“O sustainer of the poor! I am fortunate to have had a sight of you. Absolve me now from the circuit of birth and death.”
Guru Sahib said, “You are only a child yet. But you talk so wisely.”
At this Guru Nānak Sahib pronounced the words:
“You are not a child; you possess the wisdom of an old man.”
From that day, Burha came to be known as Bhai Budha (meaning old man) and later, when advanced in years, Baba Budha Ji. He spent more time at Kartarpur where Guru Nānak had taken up his abode rather than his native village.
The Achal temple in Batala had been a place of pilgrimage visited by Sādhus from distant parts, especially during the annual fair held on the occasion of Śivarātri festival.
Guru Nānak visited this place at the time of one such fair from Kartarpur:
As Guru Sahib entered Batala, the name ‘Nānak’ spread everywhere among the crowds. Everyone began to say that Guru Nānak, the renowned saint, had come and they rushed to see him.
There Guru Sahib held a long discourse with the Nāth-yogis led by Bhangar Nāth. The yogi began by questioning Guru Sahib,
“Why have you soured the milk by adding vinegar to it?
Who obtains butter by churning sour milk?
Why, casting off the vestment of an Udasi,
you again adopted the life of a householder?”
Guru Sahib replied,
“It is you who have not been instructed properly.
You did not cleanse the vessel well, so the butter turned rancid.
You turned into an anchorite by abandoning the home-life,
and yet you go to beg at the doors of the householders.
You would have nothing to live by if they give you nothing. ”
The Yogis then tried to overawe Guru Nānak Ji with a display of their magical powers, and challenged him to show them a miracle.
But Guru Sahib condemned their wizardry and said,
“The magic of Siddhas is vain and futile. I rely on nothing except the holy fellowship and the Word. Besides the True Name, I possess no other miracle.”
Guru Sahib believed that no one should attempt a miracle and disturb the law of God.
The Siddhas were contented with the Guru’s Word.
From Batala, Guru Nānak Sahib set out for Multan, which had been a prominent centre of Muslim piety.
As Guru Sahib arrived at Multan, the Pirs of Multan brought to him a bowl overflowing to the brim with milk. By this gesture they meant to say that the place was already full of religious teachers.
Guru Nānak laid upon the milk-bowl a jasmine petal indicating thereby that he would still find room for himself without displacing anyone.
And Guru Sahib mingled there as do the waters of the Ganges and the sea.
Many inhabitants of Multan turned out to listen to Guru Sahib, among them were descendants of famous Muslim saints.
From Multan, Guru Nānak visited Pakpatan, a centre of Muslim Pirs on the banks of river Sutlej.
At this place, Guru Sahib fell into a discourse with the successor of the famous Sufi saint Sheikh Farid and also received the Bani of Farid Ji, which was later incorporated in the holy (Guru) Granth Sahib.
The only pre-requisite for inclusion of Bani in the Holy Scripture was the concept given by Guru Nānak and not the superiority of caste or class.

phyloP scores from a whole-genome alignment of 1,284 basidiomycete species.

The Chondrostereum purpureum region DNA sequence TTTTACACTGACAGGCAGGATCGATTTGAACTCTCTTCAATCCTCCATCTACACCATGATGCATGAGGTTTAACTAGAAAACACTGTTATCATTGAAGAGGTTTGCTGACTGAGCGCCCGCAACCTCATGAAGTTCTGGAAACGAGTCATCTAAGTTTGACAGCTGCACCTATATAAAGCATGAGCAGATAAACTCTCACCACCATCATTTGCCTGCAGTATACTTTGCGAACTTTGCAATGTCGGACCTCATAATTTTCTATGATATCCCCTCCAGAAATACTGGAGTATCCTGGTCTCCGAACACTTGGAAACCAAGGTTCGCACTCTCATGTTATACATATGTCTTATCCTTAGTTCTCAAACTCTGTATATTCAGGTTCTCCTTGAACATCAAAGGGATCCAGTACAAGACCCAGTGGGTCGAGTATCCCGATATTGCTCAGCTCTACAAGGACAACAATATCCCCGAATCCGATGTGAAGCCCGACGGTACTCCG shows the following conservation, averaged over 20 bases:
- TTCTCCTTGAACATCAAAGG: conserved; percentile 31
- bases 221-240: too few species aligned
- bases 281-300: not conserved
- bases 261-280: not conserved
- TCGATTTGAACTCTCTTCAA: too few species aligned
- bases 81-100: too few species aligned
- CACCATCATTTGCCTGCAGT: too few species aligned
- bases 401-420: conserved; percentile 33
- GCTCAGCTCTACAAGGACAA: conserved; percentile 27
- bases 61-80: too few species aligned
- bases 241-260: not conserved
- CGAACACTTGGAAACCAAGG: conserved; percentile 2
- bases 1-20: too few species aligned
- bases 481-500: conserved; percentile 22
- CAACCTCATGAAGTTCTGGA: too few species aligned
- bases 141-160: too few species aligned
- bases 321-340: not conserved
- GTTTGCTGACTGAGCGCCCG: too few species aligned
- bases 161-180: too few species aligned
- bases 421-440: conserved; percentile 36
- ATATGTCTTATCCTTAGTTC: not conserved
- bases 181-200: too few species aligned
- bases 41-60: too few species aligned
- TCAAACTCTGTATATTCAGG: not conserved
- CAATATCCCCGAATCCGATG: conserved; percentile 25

Bhai Lahina, a pious and religious man from Khadur, became the disciple of Guru Nānak, in his late twenties.
Bhai Lahina use to make an annual pilgrimage to Jawalaji:
On one such pilgrimage, the party happened to pass by Kartarpur and, hearing that it was the abode of the renowned Guru Nānak, he decided to visit the village in order to receive his Darśan.
Guru Sahib briefly conversed with Bhai Lahina who was instantly transformed:
He announced that the purpose of the pilgrimage had been Kartarpur and for the remainder of his master’s lifetime, he resided partly in Kartarpur and partly in Khadur.
Guru Nānak bestowed the name Angad on him to signify that the disciple had become as much part of him as his own limbs (ang).
Angad Ji devoted himself whole-heartedly to the Guru’s word and to deeds of service.
Angad Ji once visited Guru Nānak out in the fields and was there commanded to carry a bundle of wet paddy back to the house.
Notwithstanding the fact that he was wearing new clothes, Angad Ji unhesitatingly seized the drenched bundle and placed it on his head. By the time he reached the house, slime oozing from the paddy had ruined his clothing.
When Guru Nānak Sahib’s wife protested at such apparently thoughtless treatment, he replied that far from being drenched with mud he had in fact been baptized with saffron.
This was, in other words, the insignia of his unquestioning obedience and so of his fitness for the succession. He was also subjected to many other tests by Guru Nānak Dev Ji.
Guru Nānak Dev Ji nominated Angad Ji his successor in 1539, instead of his own sons. The installation on Gurgaddi took place a few days before Guru Nānak Sahib left this mortal world.
Guru Nānak made (Guru) Angad Ji more than his successor:
He made him equal with himself. He transferred his own light to him. Guru Nānak made it clear that spiritual succession depends only on merit and not by birth or class.